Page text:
A 2-Year Nursing Degree Can Be a More Practical Option

Have you ever wondered how a 2-year nursing degree could benefit you over a 4-year degree? If it seems strange to think that getting a RN as opposed to a BSN degree could work in your favor, it is something that you might need to reconsider. This article discusses some of the pros and cons of this option.

While the U.S. Bureau of Labor Statistics lists the median salary of a RN as slightly less than $65,000 in 2010, this does not take education into account (it lumps RNs and BSNs together), or years of experience. You have to dig a little deeper to find out the differences in pay. For a RN with less than one year of experience, the average salary is a little more than $48,000, while the BSN's is nearly $51,000. In the five to nine years of experience category, the RN's salary rises to almost $59,000, and the BSN's to nearly $67,000. You can see that while the salaries are pretty close in the beginning, the BSN's salary rises more sharply with greater experience.

With that said, consider repaying your nursing school debt. With a 2-year nursing degree, you would be able to begin working, possibly at an institution that includes debt repayment as one of its benefits. Even if you are unable to secure a job with this perk, you would be able to begin paying down your student debt. After working for a while, you could start considering RN-to-BSN programs, which are often available online. You also might be able to defer your student loan payments during the time that you are in school again. Keep in mind that some institutions offer a tuition benefit to nurses who are furthering their education.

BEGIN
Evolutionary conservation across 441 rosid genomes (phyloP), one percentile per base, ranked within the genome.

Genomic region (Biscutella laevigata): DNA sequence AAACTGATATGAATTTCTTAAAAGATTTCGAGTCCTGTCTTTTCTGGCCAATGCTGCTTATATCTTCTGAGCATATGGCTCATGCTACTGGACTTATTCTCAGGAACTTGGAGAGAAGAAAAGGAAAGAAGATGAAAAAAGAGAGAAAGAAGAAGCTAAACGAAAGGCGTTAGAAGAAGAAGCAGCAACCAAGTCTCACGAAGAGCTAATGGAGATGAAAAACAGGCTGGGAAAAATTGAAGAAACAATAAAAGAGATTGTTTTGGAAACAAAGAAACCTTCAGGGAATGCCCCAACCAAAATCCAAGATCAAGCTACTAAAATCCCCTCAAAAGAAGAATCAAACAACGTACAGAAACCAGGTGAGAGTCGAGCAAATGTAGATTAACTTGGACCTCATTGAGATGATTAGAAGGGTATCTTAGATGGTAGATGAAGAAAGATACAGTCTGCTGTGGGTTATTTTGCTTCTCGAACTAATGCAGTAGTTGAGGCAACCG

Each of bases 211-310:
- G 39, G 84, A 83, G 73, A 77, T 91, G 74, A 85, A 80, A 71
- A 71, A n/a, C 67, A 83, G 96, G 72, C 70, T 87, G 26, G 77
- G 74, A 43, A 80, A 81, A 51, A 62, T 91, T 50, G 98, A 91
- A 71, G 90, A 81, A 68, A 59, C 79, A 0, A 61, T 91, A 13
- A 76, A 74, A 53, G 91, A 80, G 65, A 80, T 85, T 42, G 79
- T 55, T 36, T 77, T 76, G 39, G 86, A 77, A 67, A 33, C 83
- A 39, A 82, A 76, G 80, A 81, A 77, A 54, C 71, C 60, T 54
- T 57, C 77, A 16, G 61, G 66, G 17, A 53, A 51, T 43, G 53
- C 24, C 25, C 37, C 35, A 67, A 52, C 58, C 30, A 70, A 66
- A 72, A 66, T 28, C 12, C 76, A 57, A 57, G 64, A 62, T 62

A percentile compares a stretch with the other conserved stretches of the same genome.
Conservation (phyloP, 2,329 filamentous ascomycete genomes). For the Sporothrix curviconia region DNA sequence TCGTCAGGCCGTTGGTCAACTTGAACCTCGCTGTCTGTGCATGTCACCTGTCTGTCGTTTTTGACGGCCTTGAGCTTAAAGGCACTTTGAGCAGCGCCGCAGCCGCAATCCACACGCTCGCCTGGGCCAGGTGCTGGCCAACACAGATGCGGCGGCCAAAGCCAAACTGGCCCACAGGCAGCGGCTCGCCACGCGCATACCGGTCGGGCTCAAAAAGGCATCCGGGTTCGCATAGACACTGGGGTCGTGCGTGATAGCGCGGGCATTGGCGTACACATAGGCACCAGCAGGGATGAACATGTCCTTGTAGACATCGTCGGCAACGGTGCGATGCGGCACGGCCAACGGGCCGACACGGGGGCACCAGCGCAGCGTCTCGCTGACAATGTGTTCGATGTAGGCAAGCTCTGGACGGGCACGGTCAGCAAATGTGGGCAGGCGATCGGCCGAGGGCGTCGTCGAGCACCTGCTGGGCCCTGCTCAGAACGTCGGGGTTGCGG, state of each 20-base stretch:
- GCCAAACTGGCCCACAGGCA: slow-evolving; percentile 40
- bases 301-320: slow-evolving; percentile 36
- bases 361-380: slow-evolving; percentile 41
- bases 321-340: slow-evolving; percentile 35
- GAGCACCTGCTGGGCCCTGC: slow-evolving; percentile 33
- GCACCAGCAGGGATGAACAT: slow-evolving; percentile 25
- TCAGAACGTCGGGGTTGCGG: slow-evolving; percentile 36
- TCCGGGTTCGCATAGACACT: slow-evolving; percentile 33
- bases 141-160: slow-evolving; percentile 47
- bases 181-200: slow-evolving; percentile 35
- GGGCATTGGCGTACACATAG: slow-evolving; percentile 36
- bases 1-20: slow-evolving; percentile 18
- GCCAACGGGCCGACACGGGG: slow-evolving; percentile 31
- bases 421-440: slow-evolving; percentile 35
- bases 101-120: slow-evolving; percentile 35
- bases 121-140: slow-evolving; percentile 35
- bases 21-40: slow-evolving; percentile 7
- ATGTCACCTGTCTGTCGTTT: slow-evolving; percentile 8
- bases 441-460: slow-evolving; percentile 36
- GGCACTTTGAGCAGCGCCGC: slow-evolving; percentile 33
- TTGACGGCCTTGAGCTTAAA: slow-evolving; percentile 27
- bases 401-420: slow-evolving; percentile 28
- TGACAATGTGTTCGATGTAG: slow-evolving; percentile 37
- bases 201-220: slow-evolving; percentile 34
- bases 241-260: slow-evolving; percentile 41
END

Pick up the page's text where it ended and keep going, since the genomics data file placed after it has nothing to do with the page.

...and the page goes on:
Once you return to school to complete your BSN, you will have been working in the nursing industry, and the classes may not seem as difficult. You will be familiar with the lingo, understand standards and processes, and have the hands-on experience that you probably did not have at the start of your 2-year nursing degree program.

Finally, think about whether you will be able to juggle work, home life and classes. While many prospective students find it worth the initial investment of time and money to seek a BSN degree right away, others find the quicker option of obtaining an RN degree preferable, because they want or need a shorter term reward. Consider where you want to be in five years. You can be an RN with three years of experience, possibly in school, or a BSN with one year of experience. Both paths will eventually lead to the same road, which will be a lifelong career as a nurse.

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Tags: LPN, nursing, Registered Nursing

Karen N. Brown, MSHA

About Karen N. Brown, MSHA

Karen Brown is a freelance writer specializing in content for the health professions, but her writing projects have been quite varied in subject. She graduated from The University of Alabama at Birmingham with a BA in Philosophy, and a Master of Science in Health Administration. For nearly 20 years, she worked at UAB, an academic medical center, most notably as a division administrator for a large, international HIV/AIDS program. She also has considerable knowledge in federal research regulation. Karen lives in Alabama's Birmingham metropolitan area. View all posts by Karen N. Brown, MSHA →